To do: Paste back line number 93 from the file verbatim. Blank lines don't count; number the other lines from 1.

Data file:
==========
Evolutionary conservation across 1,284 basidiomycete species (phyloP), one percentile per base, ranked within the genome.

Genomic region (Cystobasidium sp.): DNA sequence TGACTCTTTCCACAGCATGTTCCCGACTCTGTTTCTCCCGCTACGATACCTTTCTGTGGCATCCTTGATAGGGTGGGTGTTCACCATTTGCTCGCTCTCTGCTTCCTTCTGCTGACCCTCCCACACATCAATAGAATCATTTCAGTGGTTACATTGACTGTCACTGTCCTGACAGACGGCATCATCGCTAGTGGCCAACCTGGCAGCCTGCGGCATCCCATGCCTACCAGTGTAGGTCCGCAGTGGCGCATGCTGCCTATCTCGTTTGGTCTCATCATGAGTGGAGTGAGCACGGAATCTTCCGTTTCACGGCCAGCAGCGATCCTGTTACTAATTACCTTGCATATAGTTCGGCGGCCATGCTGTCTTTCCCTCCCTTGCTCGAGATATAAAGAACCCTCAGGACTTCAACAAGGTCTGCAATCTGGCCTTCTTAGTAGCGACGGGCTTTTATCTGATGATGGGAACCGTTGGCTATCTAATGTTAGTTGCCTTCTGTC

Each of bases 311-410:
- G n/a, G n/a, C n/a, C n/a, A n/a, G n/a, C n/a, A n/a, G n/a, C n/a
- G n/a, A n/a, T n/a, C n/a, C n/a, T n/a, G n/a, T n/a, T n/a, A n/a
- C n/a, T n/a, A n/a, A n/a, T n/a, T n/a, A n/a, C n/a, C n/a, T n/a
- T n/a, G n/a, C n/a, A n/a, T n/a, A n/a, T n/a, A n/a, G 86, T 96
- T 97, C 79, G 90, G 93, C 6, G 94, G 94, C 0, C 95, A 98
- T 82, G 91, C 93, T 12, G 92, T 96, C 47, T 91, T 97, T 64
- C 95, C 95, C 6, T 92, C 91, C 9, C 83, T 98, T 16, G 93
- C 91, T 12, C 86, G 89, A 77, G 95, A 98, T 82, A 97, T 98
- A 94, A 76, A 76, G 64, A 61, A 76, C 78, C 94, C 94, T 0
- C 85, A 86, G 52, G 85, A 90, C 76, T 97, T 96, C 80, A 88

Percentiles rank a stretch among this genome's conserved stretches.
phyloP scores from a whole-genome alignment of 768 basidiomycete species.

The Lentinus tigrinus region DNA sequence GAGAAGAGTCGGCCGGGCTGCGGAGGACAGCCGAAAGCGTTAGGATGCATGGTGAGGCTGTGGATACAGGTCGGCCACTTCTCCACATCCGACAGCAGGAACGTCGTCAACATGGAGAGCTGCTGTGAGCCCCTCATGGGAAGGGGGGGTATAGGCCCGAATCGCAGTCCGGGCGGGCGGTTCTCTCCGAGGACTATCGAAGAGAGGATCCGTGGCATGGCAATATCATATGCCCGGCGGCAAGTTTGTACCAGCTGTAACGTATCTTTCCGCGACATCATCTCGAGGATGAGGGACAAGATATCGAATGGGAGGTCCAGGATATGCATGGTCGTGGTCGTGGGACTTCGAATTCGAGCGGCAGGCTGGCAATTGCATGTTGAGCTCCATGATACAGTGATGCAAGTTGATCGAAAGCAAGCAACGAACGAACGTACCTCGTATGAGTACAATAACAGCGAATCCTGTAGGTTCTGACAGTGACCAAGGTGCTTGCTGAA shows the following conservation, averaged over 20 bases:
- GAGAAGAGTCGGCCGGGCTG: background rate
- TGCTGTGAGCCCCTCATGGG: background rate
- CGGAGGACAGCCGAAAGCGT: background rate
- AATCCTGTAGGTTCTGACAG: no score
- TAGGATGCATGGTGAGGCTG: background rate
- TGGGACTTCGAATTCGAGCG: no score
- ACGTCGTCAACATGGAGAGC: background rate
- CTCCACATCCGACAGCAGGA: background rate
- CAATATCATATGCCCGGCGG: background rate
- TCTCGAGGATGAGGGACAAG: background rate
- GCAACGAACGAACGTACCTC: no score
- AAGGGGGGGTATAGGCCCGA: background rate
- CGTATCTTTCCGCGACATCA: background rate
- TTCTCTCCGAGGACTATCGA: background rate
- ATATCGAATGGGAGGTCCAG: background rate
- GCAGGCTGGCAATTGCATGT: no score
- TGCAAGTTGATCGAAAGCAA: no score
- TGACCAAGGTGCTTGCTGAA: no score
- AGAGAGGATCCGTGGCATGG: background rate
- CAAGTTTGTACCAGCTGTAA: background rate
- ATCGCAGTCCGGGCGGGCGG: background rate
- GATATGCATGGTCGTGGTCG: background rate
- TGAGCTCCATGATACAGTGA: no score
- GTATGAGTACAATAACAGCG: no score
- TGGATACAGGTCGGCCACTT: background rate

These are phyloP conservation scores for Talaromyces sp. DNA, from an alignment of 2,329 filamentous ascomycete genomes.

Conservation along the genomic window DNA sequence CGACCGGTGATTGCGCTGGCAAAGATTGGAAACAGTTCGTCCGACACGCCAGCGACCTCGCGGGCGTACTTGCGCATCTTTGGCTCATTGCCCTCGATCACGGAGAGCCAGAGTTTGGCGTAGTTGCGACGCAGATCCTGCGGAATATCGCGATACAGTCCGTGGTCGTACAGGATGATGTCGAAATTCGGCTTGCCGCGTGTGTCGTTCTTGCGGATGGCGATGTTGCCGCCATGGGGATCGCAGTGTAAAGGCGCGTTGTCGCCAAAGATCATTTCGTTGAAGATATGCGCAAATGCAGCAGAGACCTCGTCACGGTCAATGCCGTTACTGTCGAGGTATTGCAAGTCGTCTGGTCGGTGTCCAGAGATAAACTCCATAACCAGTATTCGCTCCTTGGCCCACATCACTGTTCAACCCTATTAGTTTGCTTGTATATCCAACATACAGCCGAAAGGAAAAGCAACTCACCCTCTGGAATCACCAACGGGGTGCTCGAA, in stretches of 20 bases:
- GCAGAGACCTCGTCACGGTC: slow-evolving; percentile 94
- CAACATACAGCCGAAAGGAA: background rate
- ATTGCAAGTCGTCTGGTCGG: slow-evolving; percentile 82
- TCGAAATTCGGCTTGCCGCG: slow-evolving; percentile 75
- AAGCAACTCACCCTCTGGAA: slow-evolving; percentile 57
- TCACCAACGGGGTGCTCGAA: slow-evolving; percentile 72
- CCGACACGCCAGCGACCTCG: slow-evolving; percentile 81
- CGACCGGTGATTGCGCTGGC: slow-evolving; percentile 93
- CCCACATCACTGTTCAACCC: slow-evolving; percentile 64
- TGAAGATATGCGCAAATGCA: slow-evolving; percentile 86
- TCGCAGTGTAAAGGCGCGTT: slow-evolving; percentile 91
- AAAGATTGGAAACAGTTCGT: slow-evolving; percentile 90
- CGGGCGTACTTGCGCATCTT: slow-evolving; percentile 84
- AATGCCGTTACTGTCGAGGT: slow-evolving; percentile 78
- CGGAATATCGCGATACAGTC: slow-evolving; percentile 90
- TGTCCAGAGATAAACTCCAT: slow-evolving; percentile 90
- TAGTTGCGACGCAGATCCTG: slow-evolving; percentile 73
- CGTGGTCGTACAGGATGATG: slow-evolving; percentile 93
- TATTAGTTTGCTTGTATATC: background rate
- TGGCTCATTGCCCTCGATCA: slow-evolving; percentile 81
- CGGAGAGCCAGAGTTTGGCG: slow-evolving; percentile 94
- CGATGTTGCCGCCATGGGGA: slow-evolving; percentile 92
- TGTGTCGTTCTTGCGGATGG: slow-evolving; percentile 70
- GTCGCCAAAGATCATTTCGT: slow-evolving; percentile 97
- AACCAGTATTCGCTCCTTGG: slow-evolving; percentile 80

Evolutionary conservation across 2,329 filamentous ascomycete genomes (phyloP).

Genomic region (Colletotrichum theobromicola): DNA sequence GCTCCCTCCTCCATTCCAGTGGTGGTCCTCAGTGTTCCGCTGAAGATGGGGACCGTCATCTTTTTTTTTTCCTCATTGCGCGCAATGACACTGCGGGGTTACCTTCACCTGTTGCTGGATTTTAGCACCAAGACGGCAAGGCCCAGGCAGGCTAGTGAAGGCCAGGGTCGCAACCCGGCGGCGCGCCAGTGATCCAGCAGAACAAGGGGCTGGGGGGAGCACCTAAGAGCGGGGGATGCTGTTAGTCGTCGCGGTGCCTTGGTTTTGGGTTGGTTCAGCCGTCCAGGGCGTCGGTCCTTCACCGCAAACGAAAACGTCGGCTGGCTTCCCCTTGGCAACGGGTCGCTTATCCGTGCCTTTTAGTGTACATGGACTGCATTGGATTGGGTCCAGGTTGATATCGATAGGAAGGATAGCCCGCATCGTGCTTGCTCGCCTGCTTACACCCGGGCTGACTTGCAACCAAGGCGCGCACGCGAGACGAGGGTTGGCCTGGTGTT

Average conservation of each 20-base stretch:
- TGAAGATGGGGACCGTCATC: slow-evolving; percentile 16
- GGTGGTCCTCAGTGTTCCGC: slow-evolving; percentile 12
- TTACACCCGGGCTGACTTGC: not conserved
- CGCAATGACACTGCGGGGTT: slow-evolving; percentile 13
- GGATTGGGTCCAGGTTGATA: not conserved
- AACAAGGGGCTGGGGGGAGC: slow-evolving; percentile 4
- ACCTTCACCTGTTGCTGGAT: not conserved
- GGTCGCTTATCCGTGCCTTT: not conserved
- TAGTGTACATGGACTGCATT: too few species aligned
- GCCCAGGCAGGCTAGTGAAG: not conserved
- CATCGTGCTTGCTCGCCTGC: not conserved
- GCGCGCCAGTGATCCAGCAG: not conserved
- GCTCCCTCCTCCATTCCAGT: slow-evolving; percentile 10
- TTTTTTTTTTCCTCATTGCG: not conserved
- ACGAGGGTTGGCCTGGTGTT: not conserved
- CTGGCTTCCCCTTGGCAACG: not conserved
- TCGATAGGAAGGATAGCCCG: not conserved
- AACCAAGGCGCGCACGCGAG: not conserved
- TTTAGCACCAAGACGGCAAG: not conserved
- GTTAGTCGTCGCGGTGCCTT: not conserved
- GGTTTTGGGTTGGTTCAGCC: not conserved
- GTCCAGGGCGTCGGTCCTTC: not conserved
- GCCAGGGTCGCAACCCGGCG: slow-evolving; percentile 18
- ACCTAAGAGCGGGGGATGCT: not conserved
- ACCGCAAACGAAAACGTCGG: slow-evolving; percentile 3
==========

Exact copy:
- GTCCAGGGCGTCGGTCCTTC: not conserved